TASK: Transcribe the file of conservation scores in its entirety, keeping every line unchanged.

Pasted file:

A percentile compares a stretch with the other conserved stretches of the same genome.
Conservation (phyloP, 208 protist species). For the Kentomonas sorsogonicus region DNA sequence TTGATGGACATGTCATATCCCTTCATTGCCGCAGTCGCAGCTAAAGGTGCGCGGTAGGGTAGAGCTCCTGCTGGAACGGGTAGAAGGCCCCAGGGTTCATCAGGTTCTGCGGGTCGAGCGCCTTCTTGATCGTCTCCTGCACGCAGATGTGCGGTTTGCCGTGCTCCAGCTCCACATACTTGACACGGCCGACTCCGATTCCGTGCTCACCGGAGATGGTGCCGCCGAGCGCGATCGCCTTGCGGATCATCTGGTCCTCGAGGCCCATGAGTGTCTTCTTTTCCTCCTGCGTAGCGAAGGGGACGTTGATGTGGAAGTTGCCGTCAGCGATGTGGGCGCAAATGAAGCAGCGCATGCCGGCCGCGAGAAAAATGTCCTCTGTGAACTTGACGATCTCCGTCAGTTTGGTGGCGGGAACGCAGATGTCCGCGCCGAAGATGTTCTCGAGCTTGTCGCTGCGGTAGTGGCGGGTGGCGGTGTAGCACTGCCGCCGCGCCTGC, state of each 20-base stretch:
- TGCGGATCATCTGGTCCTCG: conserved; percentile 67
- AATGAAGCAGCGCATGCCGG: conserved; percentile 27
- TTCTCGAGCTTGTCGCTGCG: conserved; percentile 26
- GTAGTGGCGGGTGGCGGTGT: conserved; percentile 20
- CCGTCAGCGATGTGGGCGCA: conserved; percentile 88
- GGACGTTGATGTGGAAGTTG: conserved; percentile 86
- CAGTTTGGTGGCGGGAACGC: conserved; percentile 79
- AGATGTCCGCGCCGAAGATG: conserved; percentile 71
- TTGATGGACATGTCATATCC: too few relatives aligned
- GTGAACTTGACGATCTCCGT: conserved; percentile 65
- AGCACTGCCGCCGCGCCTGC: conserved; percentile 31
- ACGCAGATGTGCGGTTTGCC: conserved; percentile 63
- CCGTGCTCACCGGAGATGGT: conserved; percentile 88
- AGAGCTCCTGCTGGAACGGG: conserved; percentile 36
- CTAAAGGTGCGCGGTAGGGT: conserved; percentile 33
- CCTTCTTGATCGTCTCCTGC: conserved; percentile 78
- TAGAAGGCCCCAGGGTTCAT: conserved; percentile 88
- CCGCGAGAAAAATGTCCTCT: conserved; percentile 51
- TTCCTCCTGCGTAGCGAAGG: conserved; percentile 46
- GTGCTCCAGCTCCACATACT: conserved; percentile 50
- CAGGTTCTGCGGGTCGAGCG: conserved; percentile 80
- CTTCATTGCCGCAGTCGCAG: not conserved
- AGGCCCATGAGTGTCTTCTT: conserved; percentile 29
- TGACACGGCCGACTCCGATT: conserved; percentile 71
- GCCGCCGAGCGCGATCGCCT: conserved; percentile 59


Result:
A percentile compares a stretch with the other conserved stretches of the same genome.
Conservation (phyloP, 208 protist species). For the Kentomonas sorsogonicus region DNA sequence TTGATGGACATGTCATATCCCTTCATTGCCGCAGTCGCAGCTAAAGGTGCGCGGTAGGGTAGAGCTCCTGCTGGAACGGGTAGAAGGCCCCAGGGTTCATCAGGTTCTGCGGGTCGAGCGCCTTCTTGATCGTCTCCTGCACGCAGATGTGCGGTTTGCCGTGCTCCAGCTCCACATACTTGACACGGCCGACTCCGATTCCGTGCTCACCGGAGATGGTGCCGCCGAGCGCGATCGCCTTGCGGATCATCTGGTCCTCGAGGCCCATGAGTGTCTTCTTTTCCTCCTGCGTAGCGAAGGGGACGTTGATGTGGAAGTTGCCGTCAGCGATGTGGGCGCAAATGAAGCAGCGCATGCCGGCCGCGAGAAAAATGTCCTCTGTGAACTTGACGATCTCCGTCAGTTTGGTGGCGGGAACGCAGATGTCCGCGCCGAAGATGTTCTCGAGCTTGTCGCTGCGGTAGTGGCGGGTGGCGGTGTAGCACTGCCGCCGCGCCTGC, state of each 20-base stretch:
- TGCGGATCATCTGGTCCTCG: conserved; percentile 67
- AATGAAGCAGCGCATGCCGG: conserved; percentile 27
- TTCTCGAGCTTGTCGCTGCG: conserved; percentile 26
- GTAGTGGCGGGTGGCGGTGT: conserved; percentile 20
- CCGTCAGCGATGTGGGCGCA: conserved; percentile 88
- GGACGTTGATGTGGAAGTTG: conserved; percentile 86
- CAGTTTGGTGGCGGGAACGC: conserved; percentile 79
- AGATGTCCGCGCCGAAGATG: conserved; percentile 71
- TTGATGGACATGTCATATCC: too few relatives aligned
- GTGAACTTGACGATCTCCGT: conserved; percentile 65
- AGCACTGCCGCCGCGCCTGC: conserved; percentile 31
- ACGCAGATGTGCGGTTTGCC: conserved; percentile 63
- CCGTGCTCACCGGAGATGGT: conserved; percentile 88
- AGAGCTCCTGCTGGAACGGG: conserved; percentile 36
- CTAAAGGTGCGCGGTAGGGT: conserved; percentile 33
- CCTTCTTGATCGTCTCCTGC: conserved; percentile 78
- TAGAAGGCCCCAGGGTTCAT: conserved; percentile 88
- CCGCGAGAAAAATGTCCTCT: conserved; percentile 51
- TTCCTCCTGCGTAGCGAAGG: conserved; percentile 46
- GTGCTCCAGCTCCACATACT: conserved; percentile 50
- CAGGTTCTGCGGGTCGAGCG: conserved; percentile 80
- CTTCATTGCCGCAGTCGCAG: not conserved
- AGGCCCATGAGTGTCTTCTT: conserved; percentile 29
- TGACACGGCCGACTCCGATT: conserved; percentile 71
- GCCGCCGAGCGCGATCGCCT: conserved; percentile 59